Properties of saturated fats

Characteristics and uses of saturated fatty acids

PROPERTIES OF SATURATED FATTY ACIDS

What are saturated fatty acids or saturated fats?

Saturated fatty acids are a type of fat that is characterized by the absence of double bonds between the carbon chains, which form the fatty acid.

They have chains shorter than the other fatty acids, but also the longer ones, since they can be formed with only 4 carbons, but some waxes can contain 35.

Characteristics of saturated fatty acids

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Photo of a detail of some cookies composition. The classification of fats can be distinguished according to whether they are saturated, monounsaturated or polyunsaturated.

Saturated fatty acids are those that do not contain any double bonds or unsaturation in their carbon chain, so all bonds are simple or saturated.

This feature allows the binding of molecules by Van Der Waals forces, which gives a more stable structure to the molecule.

Physically this stability is manifested by the characteristic that saturated fatty acids are solid or semisolid at room temperature, such as butter.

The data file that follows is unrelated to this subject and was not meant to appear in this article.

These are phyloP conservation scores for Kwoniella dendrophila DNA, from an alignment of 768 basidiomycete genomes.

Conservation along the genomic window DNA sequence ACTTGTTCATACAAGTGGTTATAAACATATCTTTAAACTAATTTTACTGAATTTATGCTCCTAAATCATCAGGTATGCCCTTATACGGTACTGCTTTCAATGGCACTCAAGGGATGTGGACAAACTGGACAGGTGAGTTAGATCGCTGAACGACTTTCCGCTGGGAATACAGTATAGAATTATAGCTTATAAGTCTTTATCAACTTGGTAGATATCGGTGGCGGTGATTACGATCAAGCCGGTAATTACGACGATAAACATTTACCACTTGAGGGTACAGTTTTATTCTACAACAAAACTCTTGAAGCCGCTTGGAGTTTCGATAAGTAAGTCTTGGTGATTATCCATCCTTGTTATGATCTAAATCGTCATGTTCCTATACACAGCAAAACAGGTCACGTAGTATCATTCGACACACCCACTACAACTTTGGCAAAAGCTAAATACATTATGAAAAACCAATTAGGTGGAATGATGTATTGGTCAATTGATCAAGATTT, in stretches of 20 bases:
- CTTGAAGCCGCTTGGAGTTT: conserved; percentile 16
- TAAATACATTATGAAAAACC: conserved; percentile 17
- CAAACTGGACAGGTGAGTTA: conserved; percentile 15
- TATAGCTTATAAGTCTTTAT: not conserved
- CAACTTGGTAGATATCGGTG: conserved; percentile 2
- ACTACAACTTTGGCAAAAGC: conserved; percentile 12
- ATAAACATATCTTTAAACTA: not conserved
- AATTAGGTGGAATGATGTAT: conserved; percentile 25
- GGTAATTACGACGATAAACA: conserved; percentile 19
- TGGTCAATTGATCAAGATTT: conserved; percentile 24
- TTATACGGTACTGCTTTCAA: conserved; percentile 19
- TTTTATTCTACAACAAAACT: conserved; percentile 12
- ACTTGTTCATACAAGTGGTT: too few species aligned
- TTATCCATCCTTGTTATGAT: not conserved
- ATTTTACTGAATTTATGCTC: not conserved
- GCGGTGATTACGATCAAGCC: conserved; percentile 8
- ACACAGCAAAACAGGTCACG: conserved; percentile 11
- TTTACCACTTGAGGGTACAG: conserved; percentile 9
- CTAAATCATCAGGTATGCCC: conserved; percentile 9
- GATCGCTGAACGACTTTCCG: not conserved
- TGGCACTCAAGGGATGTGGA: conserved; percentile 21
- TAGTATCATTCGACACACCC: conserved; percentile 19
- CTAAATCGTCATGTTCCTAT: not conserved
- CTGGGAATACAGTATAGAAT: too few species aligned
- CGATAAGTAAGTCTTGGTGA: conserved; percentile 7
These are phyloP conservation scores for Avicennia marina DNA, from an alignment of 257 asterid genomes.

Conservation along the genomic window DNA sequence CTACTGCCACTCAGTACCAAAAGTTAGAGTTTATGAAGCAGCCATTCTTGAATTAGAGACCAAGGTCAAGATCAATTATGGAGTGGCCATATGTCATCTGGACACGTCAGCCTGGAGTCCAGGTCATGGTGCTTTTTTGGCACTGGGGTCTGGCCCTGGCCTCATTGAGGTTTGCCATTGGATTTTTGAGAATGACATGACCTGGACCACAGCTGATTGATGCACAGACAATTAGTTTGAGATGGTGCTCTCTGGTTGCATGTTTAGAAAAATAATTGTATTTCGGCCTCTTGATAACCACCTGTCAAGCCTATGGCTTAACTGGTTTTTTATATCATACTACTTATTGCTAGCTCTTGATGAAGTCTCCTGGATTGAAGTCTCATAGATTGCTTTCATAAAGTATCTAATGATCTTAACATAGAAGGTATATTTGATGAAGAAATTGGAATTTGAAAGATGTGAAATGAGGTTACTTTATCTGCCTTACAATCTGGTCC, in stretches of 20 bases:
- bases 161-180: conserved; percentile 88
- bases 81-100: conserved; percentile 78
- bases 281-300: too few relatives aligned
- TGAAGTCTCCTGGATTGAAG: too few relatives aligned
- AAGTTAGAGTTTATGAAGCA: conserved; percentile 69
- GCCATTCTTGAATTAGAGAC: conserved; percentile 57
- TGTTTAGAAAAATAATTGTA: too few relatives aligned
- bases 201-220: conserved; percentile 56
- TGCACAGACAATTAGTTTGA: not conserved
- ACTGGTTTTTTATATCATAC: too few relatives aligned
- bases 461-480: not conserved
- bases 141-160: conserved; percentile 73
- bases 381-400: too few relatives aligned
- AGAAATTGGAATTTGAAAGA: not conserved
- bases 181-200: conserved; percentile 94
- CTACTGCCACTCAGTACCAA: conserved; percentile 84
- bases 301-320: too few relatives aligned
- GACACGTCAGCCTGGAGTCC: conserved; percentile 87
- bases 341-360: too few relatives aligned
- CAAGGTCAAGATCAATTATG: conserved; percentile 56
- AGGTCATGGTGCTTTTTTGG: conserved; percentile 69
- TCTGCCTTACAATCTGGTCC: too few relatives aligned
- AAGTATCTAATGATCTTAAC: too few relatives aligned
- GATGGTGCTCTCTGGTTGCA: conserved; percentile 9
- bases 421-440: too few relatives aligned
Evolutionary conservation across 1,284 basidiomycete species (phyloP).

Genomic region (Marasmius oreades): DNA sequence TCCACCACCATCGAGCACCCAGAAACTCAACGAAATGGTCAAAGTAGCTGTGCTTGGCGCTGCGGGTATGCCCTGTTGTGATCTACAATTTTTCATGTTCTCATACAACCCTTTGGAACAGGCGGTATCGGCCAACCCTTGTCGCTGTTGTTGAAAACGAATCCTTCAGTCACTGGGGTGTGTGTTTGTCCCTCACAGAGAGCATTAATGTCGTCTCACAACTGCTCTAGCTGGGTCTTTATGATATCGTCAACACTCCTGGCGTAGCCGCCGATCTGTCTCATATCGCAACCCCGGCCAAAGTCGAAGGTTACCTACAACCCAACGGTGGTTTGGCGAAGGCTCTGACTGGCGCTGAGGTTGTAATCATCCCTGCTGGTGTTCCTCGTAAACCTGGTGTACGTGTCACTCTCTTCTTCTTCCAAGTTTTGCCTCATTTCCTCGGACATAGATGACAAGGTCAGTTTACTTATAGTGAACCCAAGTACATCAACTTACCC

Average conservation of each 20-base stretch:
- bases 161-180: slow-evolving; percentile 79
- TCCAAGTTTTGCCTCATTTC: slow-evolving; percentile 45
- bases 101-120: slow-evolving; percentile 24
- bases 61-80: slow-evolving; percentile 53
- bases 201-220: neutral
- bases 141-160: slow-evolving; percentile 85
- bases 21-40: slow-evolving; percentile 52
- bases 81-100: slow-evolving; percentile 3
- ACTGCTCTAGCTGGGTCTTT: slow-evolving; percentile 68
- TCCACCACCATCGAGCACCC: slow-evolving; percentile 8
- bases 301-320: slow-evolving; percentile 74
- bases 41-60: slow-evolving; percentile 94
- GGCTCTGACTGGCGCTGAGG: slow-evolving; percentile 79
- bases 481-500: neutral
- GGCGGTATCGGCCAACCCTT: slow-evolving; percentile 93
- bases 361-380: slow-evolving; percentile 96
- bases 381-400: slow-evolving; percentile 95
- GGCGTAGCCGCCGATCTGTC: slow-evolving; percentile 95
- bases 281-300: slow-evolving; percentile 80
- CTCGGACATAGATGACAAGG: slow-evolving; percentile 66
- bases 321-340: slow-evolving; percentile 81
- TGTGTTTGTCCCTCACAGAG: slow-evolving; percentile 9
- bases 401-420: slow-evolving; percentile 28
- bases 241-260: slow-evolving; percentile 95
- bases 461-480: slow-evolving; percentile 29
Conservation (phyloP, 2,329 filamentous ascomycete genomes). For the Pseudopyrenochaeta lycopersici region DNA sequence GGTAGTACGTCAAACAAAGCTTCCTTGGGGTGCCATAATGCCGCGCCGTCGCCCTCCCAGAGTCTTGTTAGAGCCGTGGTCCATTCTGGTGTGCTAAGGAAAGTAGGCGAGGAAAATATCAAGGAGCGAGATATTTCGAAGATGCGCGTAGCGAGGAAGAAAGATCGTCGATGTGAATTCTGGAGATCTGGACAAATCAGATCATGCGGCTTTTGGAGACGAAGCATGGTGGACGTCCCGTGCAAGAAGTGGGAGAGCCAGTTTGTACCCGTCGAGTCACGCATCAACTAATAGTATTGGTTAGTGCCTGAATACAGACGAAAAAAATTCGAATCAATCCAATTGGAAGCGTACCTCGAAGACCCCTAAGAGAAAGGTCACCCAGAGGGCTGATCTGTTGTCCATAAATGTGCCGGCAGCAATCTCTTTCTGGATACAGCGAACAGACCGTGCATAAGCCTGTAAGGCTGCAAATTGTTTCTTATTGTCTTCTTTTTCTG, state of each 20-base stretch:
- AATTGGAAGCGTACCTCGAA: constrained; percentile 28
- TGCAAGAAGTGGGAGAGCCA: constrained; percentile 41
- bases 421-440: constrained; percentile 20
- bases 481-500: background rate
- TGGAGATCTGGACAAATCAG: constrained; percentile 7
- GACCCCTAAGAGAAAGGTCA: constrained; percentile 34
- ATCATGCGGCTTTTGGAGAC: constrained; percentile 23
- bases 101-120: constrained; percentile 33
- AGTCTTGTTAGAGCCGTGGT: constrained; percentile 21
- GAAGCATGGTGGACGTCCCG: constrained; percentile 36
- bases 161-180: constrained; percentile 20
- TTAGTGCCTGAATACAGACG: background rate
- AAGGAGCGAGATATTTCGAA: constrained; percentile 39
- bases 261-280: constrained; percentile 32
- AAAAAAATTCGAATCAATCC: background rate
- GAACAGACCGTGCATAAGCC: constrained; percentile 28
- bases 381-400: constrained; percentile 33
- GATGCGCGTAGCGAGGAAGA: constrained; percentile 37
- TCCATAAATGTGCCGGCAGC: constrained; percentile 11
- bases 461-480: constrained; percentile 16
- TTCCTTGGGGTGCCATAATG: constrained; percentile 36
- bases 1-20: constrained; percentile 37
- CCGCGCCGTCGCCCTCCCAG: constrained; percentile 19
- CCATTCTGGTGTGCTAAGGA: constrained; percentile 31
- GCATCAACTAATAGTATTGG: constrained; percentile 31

Foods rich in saturated fatty acids

The most common saturated fatty acids in foods are usually those containing 14, 16 and 18 carbons, which are called myristic acid, palmitic acid and stearic acid, respectively.

They are usually designated by the following nomenclature: C14: 0, C16: 0 and C18: 0.

The number that precedes the quantity of carbons, designates the amount of double bonds or unsaturations, in this case they are saturated and consequently, the value is zero.

Other less common are some waxes, which have a longer chain of 18 carbons.

Types of saturated fatty acids

Saturated fatty acids are classified according to the carbon chain length of the fatty acid. Below, there is a table of the usual saturated fatty acids:

Saturated fatty acid Name of fatty acid Vegetal foods containing it Animal feed containing it
C4:0 Butyric acid Milk of cow, cream of milk, butter.
C5:0 Valeric acid Valerian root
C6:0 Caproic acid Vegetable oils Goat milk, butter and animal fats
C8:0 Caprylic acid Palm seed oil and coconut oil Milk
C10:0 Capric acid Coconut oil Milk, Lard
C12:0 Lauric acid Tropical vegetable oils, coconut oil and palm oil Breast milk
C14:0 Myristic acid Nutmeg, coconut, palm kernel, other tropical vegetable oils Milk of cow, milk cream and derivatives.
C16:0 Palmitic acid Palm oil, abundant in many oils Cow milk, meat, eggs, abundant in most fats.
C18:0 Stearic acid Cocoa butter, abundant in many oils Meat, eggs, abundant in most fats.
C20:0 Arachidic acid Peanut oil Lard
C22:0 Behenic acid Mustard oil and some waxes
C24:0 Lignoceric acid Olive oil and peanut
C26:0 Ceric acid Bee wax

* Related information:

Low-fat diets

Types of fats

Low fat foods

High fat foods

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